The 411 on Detox Diets
The simple word detox evokes images of cleansing away impurities from your body. It conjures up thoughts of healthy individuals with clear skin, white smiles, and a slim physique. Behind the scenes, the detox diets, for some individuals, can be more like a horror film full of fatigue, diarrhea, and potentially death. What is it that makes these detox diets so popular?
Proponents of detox diets believe our bodies need cleansed periodically to rid them from the toxins we ingest or inhale every day from things like pollution, pesticides, artificial sweeteners, cigarette smoke, and alcohol. While this may seem logical, in reality the human body was created with its own filtration and detox system. That’s what our liver, kidneys, and gastrointestinal tract do daily and within hours of consumption, eliminating these toxins via sweat, urine and stools.
Certain aspects of many detox diets do have some health validity, such as increasing water and raw fruit and vegetable consumption. They minimize the amount of chemicals ingested, usually by encouraging consumption of organic foods. Foods that are full of vitamins, nutrients, and antioxidants are emphasized in detox diets. Also, high fiber foods and water are used to draw out and eliminate toxins by increasing bowel movements and urination frequency.
The weight that is lost on a detox diet is water weight or muscle not fat weight, which is what most people are trying to lose. An important thing to remember is that these diets are recommended to clean your system of toxins so that you will be healthier, not just a way to lose weight.
Many positive results of detox diets can be explained simply by the change in diet. The reduction of caffeine and alcohol can lead to fewer headaches and eating less food will lessen bloating. Improved hydration can lead to clearer skin. All of these things can be accomplished simply by practicing moderation in what you eat and drink, and without a detox diet.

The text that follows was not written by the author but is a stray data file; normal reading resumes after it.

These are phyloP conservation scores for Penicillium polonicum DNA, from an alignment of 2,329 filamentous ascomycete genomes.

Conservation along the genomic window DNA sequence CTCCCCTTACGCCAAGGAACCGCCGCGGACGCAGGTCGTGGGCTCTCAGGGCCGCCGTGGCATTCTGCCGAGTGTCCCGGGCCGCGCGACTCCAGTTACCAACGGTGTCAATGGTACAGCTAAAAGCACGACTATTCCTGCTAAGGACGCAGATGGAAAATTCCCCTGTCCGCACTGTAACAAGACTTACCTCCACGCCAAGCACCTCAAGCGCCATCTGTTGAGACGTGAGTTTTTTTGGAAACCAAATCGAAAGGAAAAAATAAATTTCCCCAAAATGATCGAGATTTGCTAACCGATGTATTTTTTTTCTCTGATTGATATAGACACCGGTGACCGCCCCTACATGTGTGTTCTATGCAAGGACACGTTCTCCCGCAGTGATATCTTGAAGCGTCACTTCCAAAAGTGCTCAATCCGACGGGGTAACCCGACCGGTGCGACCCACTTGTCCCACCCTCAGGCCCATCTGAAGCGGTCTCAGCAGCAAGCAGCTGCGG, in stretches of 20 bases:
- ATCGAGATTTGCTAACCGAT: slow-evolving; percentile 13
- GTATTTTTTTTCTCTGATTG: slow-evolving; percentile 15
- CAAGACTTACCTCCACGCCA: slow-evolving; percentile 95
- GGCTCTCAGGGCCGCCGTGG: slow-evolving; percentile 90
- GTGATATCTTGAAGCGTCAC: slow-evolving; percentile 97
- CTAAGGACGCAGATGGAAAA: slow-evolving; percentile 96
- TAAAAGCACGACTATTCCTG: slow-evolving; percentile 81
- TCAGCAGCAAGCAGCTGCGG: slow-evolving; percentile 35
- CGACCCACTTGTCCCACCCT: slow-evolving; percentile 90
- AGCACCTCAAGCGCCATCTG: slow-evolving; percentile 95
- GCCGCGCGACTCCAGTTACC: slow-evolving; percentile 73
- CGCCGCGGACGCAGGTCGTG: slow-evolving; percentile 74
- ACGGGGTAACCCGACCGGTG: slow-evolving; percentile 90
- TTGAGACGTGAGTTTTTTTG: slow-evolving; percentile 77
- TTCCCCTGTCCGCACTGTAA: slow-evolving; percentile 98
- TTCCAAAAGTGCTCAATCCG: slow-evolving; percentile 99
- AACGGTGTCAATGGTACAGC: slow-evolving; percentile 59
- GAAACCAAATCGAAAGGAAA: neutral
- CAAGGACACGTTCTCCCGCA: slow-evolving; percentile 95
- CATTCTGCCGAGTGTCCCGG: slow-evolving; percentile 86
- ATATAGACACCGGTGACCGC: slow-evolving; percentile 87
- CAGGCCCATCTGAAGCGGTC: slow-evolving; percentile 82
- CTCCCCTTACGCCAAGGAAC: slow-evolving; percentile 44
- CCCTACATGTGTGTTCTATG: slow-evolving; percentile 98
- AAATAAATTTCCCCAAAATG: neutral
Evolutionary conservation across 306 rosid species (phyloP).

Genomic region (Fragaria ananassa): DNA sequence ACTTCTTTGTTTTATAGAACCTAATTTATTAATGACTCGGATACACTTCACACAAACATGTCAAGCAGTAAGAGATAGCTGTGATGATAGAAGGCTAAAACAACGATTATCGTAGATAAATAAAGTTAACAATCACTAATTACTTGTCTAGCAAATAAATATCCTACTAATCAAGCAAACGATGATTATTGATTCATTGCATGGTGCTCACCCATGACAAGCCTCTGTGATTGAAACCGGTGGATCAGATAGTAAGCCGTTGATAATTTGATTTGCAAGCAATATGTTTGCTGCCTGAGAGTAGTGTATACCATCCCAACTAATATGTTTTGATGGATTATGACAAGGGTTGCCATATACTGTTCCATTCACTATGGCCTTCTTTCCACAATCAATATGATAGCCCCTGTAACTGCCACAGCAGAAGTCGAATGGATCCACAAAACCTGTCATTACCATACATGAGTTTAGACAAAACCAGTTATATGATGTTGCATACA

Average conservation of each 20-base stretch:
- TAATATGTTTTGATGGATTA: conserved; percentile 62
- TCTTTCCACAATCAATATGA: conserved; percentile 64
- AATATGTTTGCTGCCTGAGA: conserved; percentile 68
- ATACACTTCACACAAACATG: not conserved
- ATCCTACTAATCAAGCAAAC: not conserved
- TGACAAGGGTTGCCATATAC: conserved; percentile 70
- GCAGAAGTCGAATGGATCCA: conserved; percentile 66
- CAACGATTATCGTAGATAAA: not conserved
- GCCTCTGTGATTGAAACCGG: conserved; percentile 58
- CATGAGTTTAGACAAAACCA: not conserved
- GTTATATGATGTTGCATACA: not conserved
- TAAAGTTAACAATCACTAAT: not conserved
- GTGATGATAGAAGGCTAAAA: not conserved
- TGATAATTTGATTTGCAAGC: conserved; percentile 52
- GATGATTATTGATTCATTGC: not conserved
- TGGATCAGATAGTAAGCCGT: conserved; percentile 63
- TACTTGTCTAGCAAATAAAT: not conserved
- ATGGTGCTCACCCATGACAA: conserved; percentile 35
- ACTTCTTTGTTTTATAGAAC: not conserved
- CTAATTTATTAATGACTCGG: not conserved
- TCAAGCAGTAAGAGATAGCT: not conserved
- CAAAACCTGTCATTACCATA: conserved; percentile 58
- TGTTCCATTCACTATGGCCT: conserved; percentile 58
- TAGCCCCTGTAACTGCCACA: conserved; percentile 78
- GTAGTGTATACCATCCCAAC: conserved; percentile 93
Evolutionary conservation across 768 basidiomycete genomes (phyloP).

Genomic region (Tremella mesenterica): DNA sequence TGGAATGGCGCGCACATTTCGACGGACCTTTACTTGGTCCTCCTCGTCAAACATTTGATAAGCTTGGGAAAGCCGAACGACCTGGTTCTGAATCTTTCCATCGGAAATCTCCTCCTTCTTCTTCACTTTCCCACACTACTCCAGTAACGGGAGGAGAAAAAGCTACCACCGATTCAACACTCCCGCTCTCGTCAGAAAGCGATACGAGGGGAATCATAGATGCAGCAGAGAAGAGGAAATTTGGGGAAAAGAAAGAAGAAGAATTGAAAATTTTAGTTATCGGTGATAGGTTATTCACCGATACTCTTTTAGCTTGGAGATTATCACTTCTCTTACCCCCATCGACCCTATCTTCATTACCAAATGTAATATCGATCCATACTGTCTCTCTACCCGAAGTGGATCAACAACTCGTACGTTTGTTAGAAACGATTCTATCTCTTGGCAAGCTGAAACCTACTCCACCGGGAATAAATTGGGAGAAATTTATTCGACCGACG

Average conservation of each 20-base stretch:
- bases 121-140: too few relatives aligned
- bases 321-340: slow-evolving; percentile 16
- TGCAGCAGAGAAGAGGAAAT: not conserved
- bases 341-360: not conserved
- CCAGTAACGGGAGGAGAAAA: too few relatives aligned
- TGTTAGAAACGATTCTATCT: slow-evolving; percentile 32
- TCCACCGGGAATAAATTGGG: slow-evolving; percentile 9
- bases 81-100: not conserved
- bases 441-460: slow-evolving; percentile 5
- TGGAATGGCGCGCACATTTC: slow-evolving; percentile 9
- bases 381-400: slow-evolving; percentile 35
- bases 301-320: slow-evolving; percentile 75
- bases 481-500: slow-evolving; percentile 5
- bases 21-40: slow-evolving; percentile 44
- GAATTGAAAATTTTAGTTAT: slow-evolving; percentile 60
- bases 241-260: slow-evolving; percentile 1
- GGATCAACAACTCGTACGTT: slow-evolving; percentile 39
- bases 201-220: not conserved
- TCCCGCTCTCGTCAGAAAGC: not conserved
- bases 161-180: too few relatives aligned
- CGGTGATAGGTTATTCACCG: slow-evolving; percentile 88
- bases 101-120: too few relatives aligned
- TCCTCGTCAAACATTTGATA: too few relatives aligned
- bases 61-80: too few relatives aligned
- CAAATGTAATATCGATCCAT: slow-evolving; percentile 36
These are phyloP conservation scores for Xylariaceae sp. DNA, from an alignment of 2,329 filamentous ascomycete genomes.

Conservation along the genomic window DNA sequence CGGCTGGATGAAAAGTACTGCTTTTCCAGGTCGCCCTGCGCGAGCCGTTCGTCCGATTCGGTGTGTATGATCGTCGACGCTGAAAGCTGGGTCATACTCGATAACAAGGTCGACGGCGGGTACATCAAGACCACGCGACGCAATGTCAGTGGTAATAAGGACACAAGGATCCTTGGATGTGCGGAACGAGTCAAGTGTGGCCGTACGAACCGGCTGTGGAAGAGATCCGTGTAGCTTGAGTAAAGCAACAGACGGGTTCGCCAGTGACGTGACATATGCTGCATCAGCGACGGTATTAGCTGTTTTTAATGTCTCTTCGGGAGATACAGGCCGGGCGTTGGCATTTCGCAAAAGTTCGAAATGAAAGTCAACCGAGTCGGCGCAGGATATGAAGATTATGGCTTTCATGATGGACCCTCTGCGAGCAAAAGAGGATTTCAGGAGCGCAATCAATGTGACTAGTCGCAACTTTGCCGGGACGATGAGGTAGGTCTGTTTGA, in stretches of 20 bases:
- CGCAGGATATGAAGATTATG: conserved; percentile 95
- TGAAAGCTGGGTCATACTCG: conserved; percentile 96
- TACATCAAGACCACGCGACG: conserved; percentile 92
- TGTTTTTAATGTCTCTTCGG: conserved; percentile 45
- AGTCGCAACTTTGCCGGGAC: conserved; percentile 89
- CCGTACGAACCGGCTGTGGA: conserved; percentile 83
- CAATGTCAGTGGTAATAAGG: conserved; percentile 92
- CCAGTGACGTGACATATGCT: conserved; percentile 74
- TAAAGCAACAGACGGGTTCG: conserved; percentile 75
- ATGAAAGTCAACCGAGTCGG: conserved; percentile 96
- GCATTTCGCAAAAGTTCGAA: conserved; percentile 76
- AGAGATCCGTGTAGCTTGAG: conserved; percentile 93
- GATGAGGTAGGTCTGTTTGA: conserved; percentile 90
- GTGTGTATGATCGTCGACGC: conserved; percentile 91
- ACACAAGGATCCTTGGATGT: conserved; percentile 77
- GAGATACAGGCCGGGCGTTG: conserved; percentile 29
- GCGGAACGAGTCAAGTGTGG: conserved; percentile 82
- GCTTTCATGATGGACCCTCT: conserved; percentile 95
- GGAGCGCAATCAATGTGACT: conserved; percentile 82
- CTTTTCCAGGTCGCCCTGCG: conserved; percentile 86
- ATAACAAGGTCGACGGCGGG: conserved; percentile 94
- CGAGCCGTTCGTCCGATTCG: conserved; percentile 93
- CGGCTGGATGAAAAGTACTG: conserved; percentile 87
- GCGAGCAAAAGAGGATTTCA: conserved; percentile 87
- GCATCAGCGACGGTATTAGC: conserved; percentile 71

While healthy people can endure such restrictive diets, other groups should stay away from them. Children, teenagers, pregnant or breastfeeding women, seniors, and people with chronic conditions such as heart disease, anemia, kidney disease, cancer, and diabetes should not put any more strain on their bodies by using the detox diets. The malnutrition that can occur with these diets can cause intestinal as well as cardiac problems.
Side effects vary widely, but often one of the first is headaches, due to a withdrawal from caffeine. Other side effects can include excessive diarrhea, which can lead to dehydration and electrolyte loss, constipation, tiredness, irritability, acne, weight loss, and hunger. If used over a long period of time nutrient deficiencies can occur.Detox diets also use laxatives and enemas to aid in weight loss. The overuse of laxatives can lead to severe dehydration, mineral imbalances, digestive problems, and damage to the heart or colon. A possible side effect of colonic irrigations, also known as enemas, is bowel perforation or infection, both of which can result in death.
While the concept of detoxifying your body sounds appealing there are many things you should consider before going on a detox diet. Detox diets many be a short term way to lose weight, but the return to your normal lifestyle will also bring the return of the weight you lost. Your health status needs to be taken into account before starting a detox diet. Often by making just a few life style changes of your own you can reap many of the benefits of a detox diet without the potential side effects.